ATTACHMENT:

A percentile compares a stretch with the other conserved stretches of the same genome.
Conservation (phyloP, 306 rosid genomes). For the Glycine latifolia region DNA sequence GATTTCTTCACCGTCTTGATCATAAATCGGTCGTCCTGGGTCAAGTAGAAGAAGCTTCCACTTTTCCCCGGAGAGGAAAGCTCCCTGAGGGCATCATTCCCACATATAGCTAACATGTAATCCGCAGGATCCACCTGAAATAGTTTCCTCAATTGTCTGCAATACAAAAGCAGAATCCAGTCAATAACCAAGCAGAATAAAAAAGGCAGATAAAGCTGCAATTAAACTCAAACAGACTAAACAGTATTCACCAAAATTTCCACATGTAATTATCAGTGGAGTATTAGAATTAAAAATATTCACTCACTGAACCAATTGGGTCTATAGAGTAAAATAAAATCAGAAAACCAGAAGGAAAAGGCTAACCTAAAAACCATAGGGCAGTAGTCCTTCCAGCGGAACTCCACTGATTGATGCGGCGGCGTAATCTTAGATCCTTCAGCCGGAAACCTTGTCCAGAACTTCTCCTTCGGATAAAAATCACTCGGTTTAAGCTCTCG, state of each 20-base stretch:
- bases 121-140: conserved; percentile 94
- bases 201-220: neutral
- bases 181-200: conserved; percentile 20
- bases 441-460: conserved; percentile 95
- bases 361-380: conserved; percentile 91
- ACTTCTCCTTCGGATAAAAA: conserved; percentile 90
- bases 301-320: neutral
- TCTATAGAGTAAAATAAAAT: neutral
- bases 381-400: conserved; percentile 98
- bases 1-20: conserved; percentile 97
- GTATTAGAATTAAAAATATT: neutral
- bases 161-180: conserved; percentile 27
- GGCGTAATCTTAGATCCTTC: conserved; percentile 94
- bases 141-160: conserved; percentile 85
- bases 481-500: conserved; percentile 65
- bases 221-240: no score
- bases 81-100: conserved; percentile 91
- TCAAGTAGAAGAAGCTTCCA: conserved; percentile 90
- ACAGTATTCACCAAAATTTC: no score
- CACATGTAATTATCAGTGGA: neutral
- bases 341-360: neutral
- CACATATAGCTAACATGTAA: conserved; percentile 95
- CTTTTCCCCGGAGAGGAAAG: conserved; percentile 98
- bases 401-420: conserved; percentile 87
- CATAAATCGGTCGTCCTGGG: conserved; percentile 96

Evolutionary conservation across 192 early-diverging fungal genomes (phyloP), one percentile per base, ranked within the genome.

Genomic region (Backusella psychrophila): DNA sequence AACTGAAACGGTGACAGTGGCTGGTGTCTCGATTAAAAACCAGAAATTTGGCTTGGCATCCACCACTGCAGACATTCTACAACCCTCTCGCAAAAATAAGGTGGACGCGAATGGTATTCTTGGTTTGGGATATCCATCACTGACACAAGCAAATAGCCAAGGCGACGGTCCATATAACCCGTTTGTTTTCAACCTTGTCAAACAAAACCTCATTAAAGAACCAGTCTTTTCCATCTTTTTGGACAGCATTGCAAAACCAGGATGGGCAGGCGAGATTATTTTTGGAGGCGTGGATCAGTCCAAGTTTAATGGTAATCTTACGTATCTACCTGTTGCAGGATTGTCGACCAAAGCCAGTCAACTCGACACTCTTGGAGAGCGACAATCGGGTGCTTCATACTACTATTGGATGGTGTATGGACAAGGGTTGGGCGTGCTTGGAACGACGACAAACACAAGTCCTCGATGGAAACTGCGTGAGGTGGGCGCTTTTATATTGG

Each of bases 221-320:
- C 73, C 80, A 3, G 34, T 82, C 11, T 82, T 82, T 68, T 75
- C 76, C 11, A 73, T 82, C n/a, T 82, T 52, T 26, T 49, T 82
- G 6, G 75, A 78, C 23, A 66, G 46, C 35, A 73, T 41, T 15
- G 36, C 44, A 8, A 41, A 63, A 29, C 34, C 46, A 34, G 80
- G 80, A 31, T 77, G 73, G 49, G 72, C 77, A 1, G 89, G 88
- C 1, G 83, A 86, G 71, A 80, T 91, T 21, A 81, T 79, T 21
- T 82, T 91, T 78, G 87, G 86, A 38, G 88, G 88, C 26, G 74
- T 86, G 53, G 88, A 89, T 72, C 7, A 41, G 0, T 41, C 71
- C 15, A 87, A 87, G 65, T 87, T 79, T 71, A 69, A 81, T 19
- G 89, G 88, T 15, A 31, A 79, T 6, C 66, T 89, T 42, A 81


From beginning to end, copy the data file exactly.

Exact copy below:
A percentile compares a stretch with the other conserved stretches of the same genome.
Conservation (phyloP, 306 rosid genomes). For the Glycine latifolia region DNA sequence GATTTCTTCACCGTCTTGATCATAAATCGGTCGTCCTGGGTCAAGTAGAAGAAGCTTCCACTTTTCCCCGGAGAGGAAAGCTCCCTGAGGGCATCATTCCCACATATAGCTAACATGTAATCCGCAGGATCCACCTGAAATAGTTTCCTCAATTGTCTGCAATACAAAAGCAGAATCCAGTCAATAACCAAGCAGAATAAAAAAGGCAGATAAAGCTGCAATTAAACTCAAACAGACTAAACAGTATTCACCAAAATTTCCACATGTAATTATCAGTGGAGTATTAGAATTAAAAATATTCACTCACTGAACCAATTGGGTCTATAGAGTAAAATAAAATCAGAAAACCAGAAGGAAAAGGCTAACCTAAAAACCATAGGGCAGTAGTCCTTCCAGCGGAACTCCACTGATTGATGCGGCGGCGTAATCTTAGATCCTTCAGCCGGAAACCTTGTCCAGAACTTCTCCTTCGGATAAAAATCACTCGGTTTAAGCTCTCG, state of each 20-base stretch:
- bases 121-140: conserved; percentile 94
- bases 201-220: neutral
- bases 181-200: conserved; percentile 20
- bases 441-460: conserved; percentile 95
- bases 361-380: conserved; percentile 91
- ACTTCTCCTTCGGATAAAAA: conserved; percentile 90
- bases 301-320: neutral
- TCTATAGAGTAAAATAAAAT: neutral
- bases 381-400: conserved; percentile 98
- bases 1-20: conserved; percentile 97
- GTATTAGAATTAAAAATATT: neutral
- bases 161-180: conserved; percentile 27
- GGCGTAATCTTAGATCCTTC: conserved; percentile 94
- bases 141-160: conserved; percentile 85
- bases 481-500: conserved; percentile 65
- bases 221-240: no score
- bases 81-100: conserved; percentile 91
- TCAAGTAGAAGAAGCTTCCA: conserved; percentile 90
- ACAGTATTCACCAAAATTTC: no score
- CACATGTAATTATCAGTGGA: neutral
- bases 341-360: neutral
- CACATATAGCTAACATGTAA: conserved; percentile 95
- CTTTTCCCCGGAGAGGAAAG: conserved; percentile 98
- bases 401-420: conserved; percentile 87
- CATAAATCGGTCGTCCTGGG: conserved; percentile 96

Evolutionary conservation across 192 early-diverging fungal genomes (phyloP), one percentile per base, ranked within the genome.

Genomic region (Backusella psychrophila): DNA sequence AACTGAAACGGTGACAGTGGCTGGTGTCTCGATTAAAAACCAGAAATTTGGCTTGGCATCCACCACTGCAGACATTCTACAACCCTCTCGCAAAAATAAGGTGGACGCGAATGGTATTCTTGGTTTGGGATATCCATCACTGACACAAGCAAATAGCCAAGGCGACGGTCCATATAACCCGTTTGTTTTCAACCTTGTCAAACAAAACCTCATTAAAGAACCAGTCTTTTCCATCTTTTTGGACAGCATTGCAAAACCAGGATGGGCAGGCGAGATTATTTTTGGAGGCGTGGATCAGTCCAAGTTTAATGGTAATCTTACGTATCTACCTGTTGCAGGATTGTCGACCAAAGCCAGTCAACTCGACACTCTTGGAGAGCGACAATCGGGTGCTTCATACTACTATTGGATGGTGTATGGACAAGGGTTGGGCGTGCTTGGAACGACGACAAACACAAGTCCTCGATGGAAACTGCGTGAGGTGGGCGCTTTTATATTGG

Each of bases 221-320:
- C 73, C 80, A 3, G 34, T 82, C 11, T 82, T 82, T 68, T 75
- C 76, C 11, A 73, T 82, C n/a, T 82, T 52, T 26, T 49, T 82
- G 6, G 75, A 78, C 23, A 66, G 46, C 35, A 73, T 41, T 15
- G 36, C 44, A 8, A 41, A 63, A 29, C 34, C 46, A 34, G 80
- G 80, A 31, T 77, G 73, G 49, G 72, C 77, A 1, G 89, G 88
- C 1, G 83, A 86, G 71, A 80, T 91, T 21, A 81, T 79, T 21
- T 82, T 91, T 78, G 87, G 86, A 38, G 88, G 88, C 26, G 74
- T 86, G 53, G 88, A 89, T 72, C 7, A 41, G 0, T 41, C 71
- C 15, A 87, A 87, G 65, T 87, T 79, T 71, A 69, A 81, T 19
- G 89, G 88, T 15, A 31, A 79, T 6, C 66, T 89, T 42, A 81